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Nickel hypersensitivity and coronary artery stents

Sarita U Patil, MD
Aidan Long, MD
Section Editors
Bruce S Bochner, MD
Donald Cutlip, MD
Deputy Editor
Anna M Feldweg, MD


Within the past decade, there has been growing concern about possible allergic (hypersensitivity) reactions to foreign materials implanted in the body. A question that has frequently generated consults to allergy specialists is whether hypersensitivity reactions to materials in intracoronary artery stents could be associated with stent restenosis.

Many coronary stents are made from stainless steel, which is steel with added nickel and chromium, and nickel is one of the most common causes of allergic contact dermatitis (ACD). Thus, a possible association between nickel hypersensitivity and stent restenosis has been questioned.

The evidence supporting and refuting an association between nickel hypersensitivity and intracoronary artery stent restenosis will be reviewed here. Restenosis of intracoronary stents is discussed separately. (See "Intracoronary stent restenosis".)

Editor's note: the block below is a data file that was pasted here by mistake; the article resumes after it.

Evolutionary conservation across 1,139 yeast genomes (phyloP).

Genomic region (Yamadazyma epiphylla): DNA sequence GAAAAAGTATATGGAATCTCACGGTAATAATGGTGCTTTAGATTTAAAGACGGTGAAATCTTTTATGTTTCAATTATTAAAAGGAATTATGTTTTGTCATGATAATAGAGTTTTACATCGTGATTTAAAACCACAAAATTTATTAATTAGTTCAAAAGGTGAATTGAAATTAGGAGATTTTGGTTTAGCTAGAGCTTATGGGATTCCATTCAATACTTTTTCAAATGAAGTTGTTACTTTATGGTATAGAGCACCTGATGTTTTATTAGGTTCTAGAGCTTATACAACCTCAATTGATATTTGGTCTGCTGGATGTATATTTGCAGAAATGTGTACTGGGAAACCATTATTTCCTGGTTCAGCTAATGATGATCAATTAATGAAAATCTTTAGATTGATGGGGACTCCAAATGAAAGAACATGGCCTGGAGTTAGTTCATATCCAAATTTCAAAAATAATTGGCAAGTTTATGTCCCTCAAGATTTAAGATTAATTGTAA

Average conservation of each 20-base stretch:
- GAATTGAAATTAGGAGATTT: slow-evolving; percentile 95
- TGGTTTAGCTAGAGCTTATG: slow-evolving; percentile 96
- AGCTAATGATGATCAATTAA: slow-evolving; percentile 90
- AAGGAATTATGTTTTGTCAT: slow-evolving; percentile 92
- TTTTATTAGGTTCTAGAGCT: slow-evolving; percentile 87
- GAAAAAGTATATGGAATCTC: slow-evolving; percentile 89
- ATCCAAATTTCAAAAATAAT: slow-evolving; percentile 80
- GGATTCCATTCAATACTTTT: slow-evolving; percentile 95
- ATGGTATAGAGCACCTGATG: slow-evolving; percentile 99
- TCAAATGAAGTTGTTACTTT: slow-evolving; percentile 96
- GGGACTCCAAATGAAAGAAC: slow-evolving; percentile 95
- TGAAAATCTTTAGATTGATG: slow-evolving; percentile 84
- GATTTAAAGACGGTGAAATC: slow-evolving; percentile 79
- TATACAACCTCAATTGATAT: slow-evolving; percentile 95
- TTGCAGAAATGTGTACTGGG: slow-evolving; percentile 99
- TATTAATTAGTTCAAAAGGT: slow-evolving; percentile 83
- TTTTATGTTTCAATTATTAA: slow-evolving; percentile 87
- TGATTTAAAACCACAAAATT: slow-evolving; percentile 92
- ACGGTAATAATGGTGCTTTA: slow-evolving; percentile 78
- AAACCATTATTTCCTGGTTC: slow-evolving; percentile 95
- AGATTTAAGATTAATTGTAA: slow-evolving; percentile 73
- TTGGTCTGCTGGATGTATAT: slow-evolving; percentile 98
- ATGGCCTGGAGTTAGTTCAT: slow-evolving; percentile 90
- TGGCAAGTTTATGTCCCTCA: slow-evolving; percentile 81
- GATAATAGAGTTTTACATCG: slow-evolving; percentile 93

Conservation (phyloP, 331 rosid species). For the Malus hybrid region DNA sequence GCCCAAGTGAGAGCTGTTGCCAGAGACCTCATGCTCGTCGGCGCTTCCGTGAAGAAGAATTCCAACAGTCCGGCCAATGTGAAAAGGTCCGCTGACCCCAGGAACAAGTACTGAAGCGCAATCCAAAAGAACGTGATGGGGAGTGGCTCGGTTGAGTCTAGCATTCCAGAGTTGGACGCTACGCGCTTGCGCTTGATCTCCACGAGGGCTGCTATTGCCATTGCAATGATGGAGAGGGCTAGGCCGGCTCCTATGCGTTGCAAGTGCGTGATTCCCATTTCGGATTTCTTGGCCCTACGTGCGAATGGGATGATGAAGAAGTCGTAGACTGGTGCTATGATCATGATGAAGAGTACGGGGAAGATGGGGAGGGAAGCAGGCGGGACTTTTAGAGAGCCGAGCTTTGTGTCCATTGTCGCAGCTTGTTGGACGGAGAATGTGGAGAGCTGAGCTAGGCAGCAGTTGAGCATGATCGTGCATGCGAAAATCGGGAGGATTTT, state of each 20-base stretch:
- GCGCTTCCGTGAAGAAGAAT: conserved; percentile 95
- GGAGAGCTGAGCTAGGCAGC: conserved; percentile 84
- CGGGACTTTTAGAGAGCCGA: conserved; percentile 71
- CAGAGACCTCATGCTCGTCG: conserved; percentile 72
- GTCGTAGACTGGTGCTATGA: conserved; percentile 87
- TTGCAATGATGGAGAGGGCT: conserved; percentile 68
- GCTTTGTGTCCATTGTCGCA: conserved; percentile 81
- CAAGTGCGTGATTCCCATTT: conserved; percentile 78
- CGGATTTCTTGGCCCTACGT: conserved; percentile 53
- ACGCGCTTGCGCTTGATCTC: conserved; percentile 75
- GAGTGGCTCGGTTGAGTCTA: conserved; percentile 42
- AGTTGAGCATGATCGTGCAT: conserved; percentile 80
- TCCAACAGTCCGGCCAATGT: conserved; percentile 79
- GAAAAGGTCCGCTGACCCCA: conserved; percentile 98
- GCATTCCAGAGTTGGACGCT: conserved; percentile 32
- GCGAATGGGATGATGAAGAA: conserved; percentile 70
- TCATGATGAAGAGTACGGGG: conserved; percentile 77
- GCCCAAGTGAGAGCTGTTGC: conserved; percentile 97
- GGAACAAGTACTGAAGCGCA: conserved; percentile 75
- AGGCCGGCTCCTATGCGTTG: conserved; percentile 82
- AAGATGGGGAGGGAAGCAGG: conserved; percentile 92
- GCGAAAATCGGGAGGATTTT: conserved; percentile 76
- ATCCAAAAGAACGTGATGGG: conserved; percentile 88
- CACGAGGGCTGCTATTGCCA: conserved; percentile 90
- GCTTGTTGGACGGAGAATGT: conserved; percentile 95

A brief review of nickel hypersensitivity and the composition of intracoronary stents is helpful in understanding the studies presented in this topic.

Metal hypersensitivity — The most common form of metal hypersensitivity is allergic contact dermatitis (ACD) caused by nickel. Cobalt, chromium, molybdenum, and gold are less often implicated in ACD [1]. Estimates of the prevalence of nickel sensitivity in the general population range from 4 to 19 percent [1,2]. Nickel is found in many commercial products, including zippers, buttons, jewelry, watches, eyeglass frames, and mobile phones, and many of these items have been linked to contact dermatitis reactions.

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Literature review current through: Nov 2017. | This topic last updated: May 17, 2016.
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